Monday, November 10, 2008

Keep the Strife out of Your Life

Obama was elected President! Now we will transition from Bush to Obama. It appears that they are working together to make this transition as smooth as possible. Whatever conflicts arose previously, they are forming a relationship that will help our country heal from economic wounds and war. After all, relationships are all that really matter in life. If we had good relations with everyone, there would be no more wars. Our relationship with God, our significant other, our children, our grandchildren, our extended families, our friends, and our community mean everything to our happiness. Yet, we can't deny that with the differences in our personalities, our politics, our belief systems, and our temperments, we can't always keep the peace. How do we keep strife out of our lives? How do we keep pride from getting the upper hand? Eckhart Tolle wrote that "power over others is weakness described as strength." Joel Osteen says in chapter twelve of BECOME A BETTER YOU that "we must learn to give others the benefit of the doubt....Every person has faults; we all have weaknesses. We should not expect the people with whom we are in a relationship to be perfect.....there are some things I have to overlook, some things for which I have to make allowances." This reminds me of "The Parable of the Rose". I don't know who wrote this, but I think it is beautiful:

"A certain man planted a rose and watered it faithfully.
Before it blossomed, he examined it.
He saw a bud that would soon blossom.
He also saw thorns, and he thought,
"How can any beautiful flower come from a plant,
burdened with so many sharp thorns?'
Saddened by this thought, he neglected to water the rose,
and before it was ready to bloom, it died.

So it is with many people.
Within every soul, there is a rose.
The 'God-like' qualities planted in us at birth,
growing amidst the thorns of our faults.
Many of us look at ourselves and see only the thorns, the defects.
We despair, thinking nothing good can possibly come from us.
We neglect to water the good within us, and eventually it dies.
We never realize our full potential.

Some don't see the rose within themselves.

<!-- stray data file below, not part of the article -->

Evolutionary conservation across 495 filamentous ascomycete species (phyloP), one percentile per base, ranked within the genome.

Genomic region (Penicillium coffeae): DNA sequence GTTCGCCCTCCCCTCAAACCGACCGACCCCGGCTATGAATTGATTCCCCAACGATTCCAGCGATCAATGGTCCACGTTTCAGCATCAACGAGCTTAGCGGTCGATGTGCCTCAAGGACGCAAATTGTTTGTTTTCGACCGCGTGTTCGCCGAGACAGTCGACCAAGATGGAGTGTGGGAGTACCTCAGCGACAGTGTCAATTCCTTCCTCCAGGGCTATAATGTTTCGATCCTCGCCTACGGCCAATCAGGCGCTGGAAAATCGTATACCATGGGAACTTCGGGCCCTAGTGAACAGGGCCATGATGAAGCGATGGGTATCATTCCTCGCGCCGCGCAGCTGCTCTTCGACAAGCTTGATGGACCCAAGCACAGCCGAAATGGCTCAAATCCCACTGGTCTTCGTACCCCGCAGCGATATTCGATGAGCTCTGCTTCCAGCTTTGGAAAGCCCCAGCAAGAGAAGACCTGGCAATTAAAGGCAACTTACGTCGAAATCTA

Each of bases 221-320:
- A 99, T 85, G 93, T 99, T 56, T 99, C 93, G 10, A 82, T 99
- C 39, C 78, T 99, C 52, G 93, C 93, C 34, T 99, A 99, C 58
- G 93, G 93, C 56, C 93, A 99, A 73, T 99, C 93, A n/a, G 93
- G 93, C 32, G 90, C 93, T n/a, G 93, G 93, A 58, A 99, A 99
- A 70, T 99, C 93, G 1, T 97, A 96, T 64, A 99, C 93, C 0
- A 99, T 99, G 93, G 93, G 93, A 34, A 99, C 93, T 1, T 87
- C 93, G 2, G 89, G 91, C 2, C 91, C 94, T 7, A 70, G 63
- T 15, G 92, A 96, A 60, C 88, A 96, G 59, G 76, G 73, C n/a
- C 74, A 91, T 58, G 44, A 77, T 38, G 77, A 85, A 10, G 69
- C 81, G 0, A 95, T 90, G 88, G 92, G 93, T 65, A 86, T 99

It takes someone else to show it to them.
One of the greatest gifts a person can possess
is to be able to reach past the thorns and find
the rose within others.
This is the truest, most innocent, and gracious characteristic of love-
to know another person, including his faults,
recognize the nobility in his soul,
and help that person to realize he can overcome his faults.
If we show him the rose, he will conquer the thorns.
Only then will he blossom, and most likely
bloom thirty, sixty, or a hundred-fold, as it is given to him.

Our duty in this world is to help others,
by showing them their roses and not their thorns.
It is then that we achieve the love we should feel for each other.
Only then can we bloom in our own garden."

In relationships, it is so important to keep strife out of our lives. If we are critical faultfinders and keep account of everything someone does that is wrong, our relationship with that person with suffer and deteriorate into arguing and fighting. The bible teaches us that love believes the best in people (I Corinthians 13:4-8). In another place, it says that love covers a multitude of sin. If someone has wronged us in the past, we need to let that pain stay in the past so that we don't have strife in the present. Joel asks, "Do you want to be right, or do you want peace in your home? Do you want to have your way, or do you want to have healthy relationships?"

Love and Light,

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